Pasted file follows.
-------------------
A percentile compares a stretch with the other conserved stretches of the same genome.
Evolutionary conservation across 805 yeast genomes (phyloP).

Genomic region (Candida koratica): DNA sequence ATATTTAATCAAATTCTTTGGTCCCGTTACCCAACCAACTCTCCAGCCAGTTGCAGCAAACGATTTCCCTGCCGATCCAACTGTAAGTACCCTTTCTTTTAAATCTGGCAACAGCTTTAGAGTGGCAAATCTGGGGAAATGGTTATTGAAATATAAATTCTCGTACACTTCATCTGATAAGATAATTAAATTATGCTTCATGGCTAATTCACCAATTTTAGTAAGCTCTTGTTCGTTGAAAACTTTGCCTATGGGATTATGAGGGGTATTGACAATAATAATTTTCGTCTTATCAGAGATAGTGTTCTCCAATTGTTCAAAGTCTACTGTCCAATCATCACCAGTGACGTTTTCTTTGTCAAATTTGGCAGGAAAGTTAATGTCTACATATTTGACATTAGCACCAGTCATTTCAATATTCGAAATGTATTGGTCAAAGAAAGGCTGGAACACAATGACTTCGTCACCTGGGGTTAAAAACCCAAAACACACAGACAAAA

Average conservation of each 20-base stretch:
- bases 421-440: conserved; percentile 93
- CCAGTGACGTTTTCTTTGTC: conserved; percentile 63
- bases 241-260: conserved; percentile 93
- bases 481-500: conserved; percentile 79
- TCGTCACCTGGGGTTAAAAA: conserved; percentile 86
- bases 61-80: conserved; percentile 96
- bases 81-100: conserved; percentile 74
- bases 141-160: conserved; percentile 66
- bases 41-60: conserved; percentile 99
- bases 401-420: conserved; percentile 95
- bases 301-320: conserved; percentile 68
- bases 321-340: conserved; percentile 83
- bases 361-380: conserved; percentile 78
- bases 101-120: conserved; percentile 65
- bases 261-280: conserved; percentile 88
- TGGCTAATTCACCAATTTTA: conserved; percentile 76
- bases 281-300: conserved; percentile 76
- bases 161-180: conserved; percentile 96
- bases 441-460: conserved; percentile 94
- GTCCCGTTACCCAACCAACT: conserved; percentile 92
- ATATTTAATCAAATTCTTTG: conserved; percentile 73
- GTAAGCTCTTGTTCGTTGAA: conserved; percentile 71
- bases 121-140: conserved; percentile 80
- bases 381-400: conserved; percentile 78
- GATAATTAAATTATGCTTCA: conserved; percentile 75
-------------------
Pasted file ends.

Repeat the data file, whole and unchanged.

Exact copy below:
A percentile compares a stretch with the other conserved stretches of the same genome.
Evolutionary conservation across 805 yeast genomes (phyloP).

Genomic region (Candida koratica): DNA sequence ATATTTAATCAAATTCTTTGGTCCCGTTACCCAACCAACTCTCCAGCCAGTTGCAGCAAACGATTTCCCTGCCGATCCAACTGTAAGTACCCTTTCTTTTAAATCTGGCAACAGCTTTAGAGTGGCAAATCTGGGGAAATGGTTATTGAAATATAAATTCTCGTACACTTCATCTGATAAGATAATTAAATTATGCTTCATGGCTAATTCACCAATTTTAGTAAGCTCTTGTTCGTTGAAAACTTTGCCTATGGGATTATGAGGGGTATTGACAATAATAATTTTCGTCTTATCAGAGATAGTGTTCTCCAATTGTTCAAAGTCTACTGTCCAATCATCACCAGTGACGTTTTCTTTGTCAAATTTGGCAGGAAAGTTAATGTCTACATATTTGACATTAGCACCAGTCATTTCAATATTCGAAATGTATTGGTCAAAGAAAGGCTGGAACACAATGACTTCGTCACCTGGGGTTAAAAACCCAAAACACACAGACAAAA

Average conservation of each 20-base stretch:
- bases 421-440: conserved; percentile 93
- CCAGTGACGTTTTCTTTGTC: conserved; percentile 63
- bases 241-260: conserved; percentile 93
- bases 481-500: conserved; percentile 79
- TCGTCACCTGGGGTTAAAAA: conserved; percentile 86
- bases 61-80: conserved; percentile 96
- bases 81-100: conserved; percentile 74
- bases 141-160: conserved; percentile 66
- bases 41-60: conserved; percentile 99
- bases 401-420: conserved; percentile 95
- bases 301-320: conserved; percentile 68
- bases 321-340: conserved; percentile 83
- bases 361-380: conserved; percentile 78
- bases 101-120: conserved; percentile 65
- bases 261-280: conserved; percentile 88
- TGGCTAATTCACCAATTTTA: conserved; percentile 76
- bases 281-300: conserved; percentile 76
- bases 161-180: conserved; percentile 96
- bases 441-460: conserved; percentile 94
- GTCCCGTTACCCAACCAACT: conserved; percentile 92
- ATATTTAATCAAATTCTTTG: conserved; percentile 73
- GTAAGCTCTTGTTCGTTGAA: conserved; percentile 71
- bases 121-140: conserved; percentile 80
- bases 381-400: conserved; percentile 78
- GATAATTAAATTATGCTTCA: conserved; percentile 75